Where’s the Matter?: On the Sculpture of Kenneth Snelson


Having written a text on Kenneth Snelson’s digital stone sculpture based on his theories of the atom, which he showed this past summer in Beijing, I was curious to view some of the recent steel and cable work for which he is best known. In fact, the exhibition held last month at Marlborough Chelsea is more than just recent work. Rather, it comprises a kind of survey that goes back to the late 40s and 50s, specifically when he was in contact with such luminaries as Joseph Albers and Willem de Kooning at the famous Bauhaus transplant institution in North Carolina called Black Mountain College. The early works include two Moving Column pieces in wire and clay (1948), partially inspired by Alexander Calder, and his Moving X-Piece (also 1948) in wood and nylon, which, in turn, inspired the “tensegrity” (tension + integrity) theories of Buckminster Fuller. While the word “tensegrity” belonged to Fuller, it was Snelson’s three-dimensional plywood X forms that gave Fuller’s theories visual and physical substance.

Snelson, Kenneth Snelson, "Sleeping Dragon," 2002-03. Aluminum and stainless steel, 120 by 870 by 192 in. / 304.80 by 2209.80 by 487.68 cm. Installation at the Palais Royal, 2006. All images é Kenneth Snelson, courtesy, Marlborough Gallery, New York.

After a gradual disillusionment with Fuller, whom the artist believed had expropriated his work in order to suit the architect’s own ideas, Snelson decided to spend a few years working in the motion picture industry in New York City as a cameraman. However, by the late 50s, nearly a decade later, Snelson renewed his acquaintance with Fuller and began to commit himself fully to sculpture (although previously he had painted, and before that, had equivocated between architecture and engineering). An important work from 1959, made in aluminum and stainless steel, titled Double Star, is a complex integration of Snelson’s tension and compression theories, in which sculpture is defined not solely as mass but as energy delineated within a closed system. In an interview from 1991, Snelson described his obsession (his word) to extend geometry through sculpture by giving attention to the forces that make geometry happen. Thus, throughout the 60s, we observe the leaps and bounds the artist begins to make in coming to terms with his obsession, including such works as Atom (1965), Three Reds (1966), and Sun Run (1967). A large outdoor piece, Audry (1966), not included in the show but illustrated in Jack Burnham’s classic text, Beyond Modern Sculpture (1968), offers an early example of Snelson’s interest in scale and how the out-of-doors environment seems to reinforce the principle of “energy” in art (as in science), and thereby liberate sculpture from its dependency on the density of matter.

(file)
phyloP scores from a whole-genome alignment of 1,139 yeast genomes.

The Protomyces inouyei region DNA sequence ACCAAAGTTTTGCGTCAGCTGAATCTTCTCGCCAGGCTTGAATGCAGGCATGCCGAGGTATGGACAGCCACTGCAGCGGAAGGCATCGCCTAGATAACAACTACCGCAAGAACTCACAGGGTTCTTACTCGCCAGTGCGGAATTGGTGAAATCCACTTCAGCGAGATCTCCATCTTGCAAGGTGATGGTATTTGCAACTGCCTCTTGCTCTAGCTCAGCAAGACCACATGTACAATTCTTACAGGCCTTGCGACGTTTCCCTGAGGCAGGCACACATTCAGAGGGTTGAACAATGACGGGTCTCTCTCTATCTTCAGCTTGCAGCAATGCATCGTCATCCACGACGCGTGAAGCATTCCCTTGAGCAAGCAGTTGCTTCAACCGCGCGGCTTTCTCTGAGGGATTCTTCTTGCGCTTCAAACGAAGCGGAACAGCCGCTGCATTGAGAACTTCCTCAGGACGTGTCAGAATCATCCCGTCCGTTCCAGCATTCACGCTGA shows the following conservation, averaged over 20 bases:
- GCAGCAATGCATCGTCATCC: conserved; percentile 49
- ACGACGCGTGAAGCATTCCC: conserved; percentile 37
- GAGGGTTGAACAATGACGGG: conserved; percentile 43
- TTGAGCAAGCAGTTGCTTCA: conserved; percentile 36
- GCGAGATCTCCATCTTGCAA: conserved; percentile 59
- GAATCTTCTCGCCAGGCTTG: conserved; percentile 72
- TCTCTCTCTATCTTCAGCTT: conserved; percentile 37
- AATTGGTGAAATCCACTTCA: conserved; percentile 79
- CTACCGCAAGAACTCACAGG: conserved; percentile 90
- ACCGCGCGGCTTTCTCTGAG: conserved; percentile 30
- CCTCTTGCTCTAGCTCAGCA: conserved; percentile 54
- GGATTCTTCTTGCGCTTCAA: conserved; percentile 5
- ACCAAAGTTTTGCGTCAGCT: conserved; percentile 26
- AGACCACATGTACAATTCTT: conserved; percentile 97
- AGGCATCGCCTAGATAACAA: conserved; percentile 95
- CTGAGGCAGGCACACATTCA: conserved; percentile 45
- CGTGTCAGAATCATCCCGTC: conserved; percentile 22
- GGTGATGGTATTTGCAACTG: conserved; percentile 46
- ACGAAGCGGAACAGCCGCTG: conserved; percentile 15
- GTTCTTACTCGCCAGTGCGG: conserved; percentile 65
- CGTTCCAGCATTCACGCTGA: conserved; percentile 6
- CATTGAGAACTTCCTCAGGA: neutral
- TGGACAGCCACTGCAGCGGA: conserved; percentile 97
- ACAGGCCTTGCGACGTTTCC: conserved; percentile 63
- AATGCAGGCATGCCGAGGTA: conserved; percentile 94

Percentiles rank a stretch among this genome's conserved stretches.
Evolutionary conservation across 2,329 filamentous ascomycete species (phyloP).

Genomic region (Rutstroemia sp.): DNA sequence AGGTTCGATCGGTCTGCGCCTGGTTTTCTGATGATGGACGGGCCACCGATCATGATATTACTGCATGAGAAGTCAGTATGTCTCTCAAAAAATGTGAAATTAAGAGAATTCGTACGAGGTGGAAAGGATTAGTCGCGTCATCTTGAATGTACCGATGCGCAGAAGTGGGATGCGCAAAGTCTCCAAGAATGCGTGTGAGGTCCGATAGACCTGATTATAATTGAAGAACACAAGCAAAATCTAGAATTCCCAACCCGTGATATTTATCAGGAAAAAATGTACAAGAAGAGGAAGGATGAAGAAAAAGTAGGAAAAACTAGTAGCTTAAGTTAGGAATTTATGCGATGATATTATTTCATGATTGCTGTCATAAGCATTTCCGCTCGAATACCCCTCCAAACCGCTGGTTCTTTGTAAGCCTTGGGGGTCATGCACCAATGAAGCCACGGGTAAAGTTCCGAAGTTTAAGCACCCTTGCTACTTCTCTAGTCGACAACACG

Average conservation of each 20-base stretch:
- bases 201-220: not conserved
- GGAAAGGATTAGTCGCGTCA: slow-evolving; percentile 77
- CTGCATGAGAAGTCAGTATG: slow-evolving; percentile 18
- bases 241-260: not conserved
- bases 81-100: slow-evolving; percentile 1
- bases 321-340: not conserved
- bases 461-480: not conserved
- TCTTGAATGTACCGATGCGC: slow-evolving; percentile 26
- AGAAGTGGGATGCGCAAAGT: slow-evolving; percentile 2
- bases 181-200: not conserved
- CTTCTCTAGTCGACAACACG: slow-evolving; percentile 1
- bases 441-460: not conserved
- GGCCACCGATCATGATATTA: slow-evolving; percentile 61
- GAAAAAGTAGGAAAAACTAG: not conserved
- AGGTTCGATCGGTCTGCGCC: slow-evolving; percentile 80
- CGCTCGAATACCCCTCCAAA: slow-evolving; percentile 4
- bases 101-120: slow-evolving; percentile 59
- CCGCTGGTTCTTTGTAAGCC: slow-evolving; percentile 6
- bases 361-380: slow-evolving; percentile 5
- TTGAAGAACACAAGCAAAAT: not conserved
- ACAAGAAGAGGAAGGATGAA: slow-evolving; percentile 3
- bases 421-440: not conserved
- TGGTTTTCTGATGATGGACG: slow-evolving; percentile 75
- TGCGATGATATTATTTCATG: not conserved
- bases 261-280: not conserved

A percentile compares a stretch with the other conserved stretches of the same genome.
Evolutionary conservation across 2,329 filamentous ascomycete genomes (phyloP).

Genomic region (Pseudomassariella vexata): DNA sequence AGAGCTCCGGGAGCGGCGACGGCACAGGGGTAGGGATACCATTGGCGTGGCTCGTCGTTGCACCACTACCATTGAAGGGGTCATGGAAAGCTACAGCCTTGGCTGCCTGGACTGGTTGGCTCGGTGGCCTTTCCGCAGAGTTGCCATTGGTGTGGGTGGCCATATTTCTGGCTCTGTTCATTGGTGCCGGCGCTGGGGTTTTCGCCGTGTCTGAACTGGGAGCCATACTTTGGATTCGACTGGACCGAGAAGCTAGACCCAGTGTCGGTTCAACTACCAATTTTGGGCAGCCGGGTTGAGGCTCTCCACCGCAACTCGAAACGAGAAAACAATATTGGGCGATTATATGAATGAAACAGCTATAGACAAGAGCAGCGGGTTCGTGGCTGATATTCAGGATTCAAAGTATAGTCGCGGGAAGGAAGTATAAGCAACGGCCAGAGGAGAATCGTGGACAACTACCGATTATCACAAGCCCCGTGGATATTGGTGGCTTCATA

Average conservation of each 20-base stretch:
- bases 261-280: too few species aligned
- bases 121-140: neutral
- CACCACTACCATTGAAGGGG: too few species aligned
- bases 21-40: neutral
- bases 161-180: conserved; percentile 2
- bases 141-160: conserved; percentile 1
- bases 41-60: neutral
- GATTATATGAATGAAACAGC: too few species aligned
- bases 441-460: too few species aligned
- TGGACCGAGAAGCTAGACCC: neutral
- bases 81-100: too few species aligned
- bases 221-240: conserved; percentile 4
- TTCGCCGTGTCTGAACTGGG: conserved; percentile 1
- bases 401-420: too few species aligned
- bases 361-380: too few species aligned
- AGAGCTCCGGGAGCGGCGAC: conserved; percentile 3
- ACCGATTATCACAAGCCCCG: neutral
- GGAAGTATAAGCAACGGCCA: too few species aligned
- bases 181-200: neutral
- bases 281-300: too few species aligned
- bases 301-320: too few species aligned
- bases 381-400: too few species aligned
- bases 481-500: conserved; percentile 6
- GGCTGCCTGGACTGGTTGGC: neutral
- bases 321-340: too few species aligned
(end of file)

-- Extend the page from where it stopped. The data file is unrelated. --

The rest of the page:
Clearly, the dominant work at Marlborough Chelsea and, in fact, one of the most precise, largest, and articulate works expressing Snelson’s extended interest in the precepts of physical science, how their realities prevail and, perhaps, even extend the parameters of the known universe, is a work entitled Sleeping Dragon (2002-2003). Resting on three stainless steel pylons, as it did in 2006 during Snelson’s outdoor exhibition at the Palais Royale in Paris, Sleeping Dragon literally encompasses the site as its suspended tetrahedrons, constructed with aluminum cylinders and cable wire, undulate through the space. Although I am acquainted with the artist and have spoken with him more than once, I forgot to ask if the title is an indirect reference to the Ang Lee film, Crouching Tiger, Hidden Dragon, in which the power of the male force in the yin-yang remains hidden. Similarly, the interlocking tensions that manage to hold these multiple components in suspension, as a complement to the sculpture’s poetic and aesthetic dimension, are particularly awe-inspiring.

In addition to his architectural and aesthetic expertise, Snelson is also a photographer who, in 1982, presented an exhibition at Marlborough Gallery uptown of his panoramic views of bridges in Paris and New York. Much later, it occurred to me that a not so distant precursor, Gustave Eiffel, known for his tower in Paris (completed in cast iron in 1889, six months before the invention of Bessemer steel) built a series of bridges in Spain and Portugal by which he tested various structural tensions. 

 

Contributor

Robert C. Morgan

Robert C. Morgan is a writer, international art critic, curator, poet, lecturer, and artist. His most recent book is Clement Greenberg: Late Writings (2003). He holds both an MFA in Sculpture and a Ph.D. in Art History. He is currently Adjunct Professor of Fine Art at Pratt Institute.

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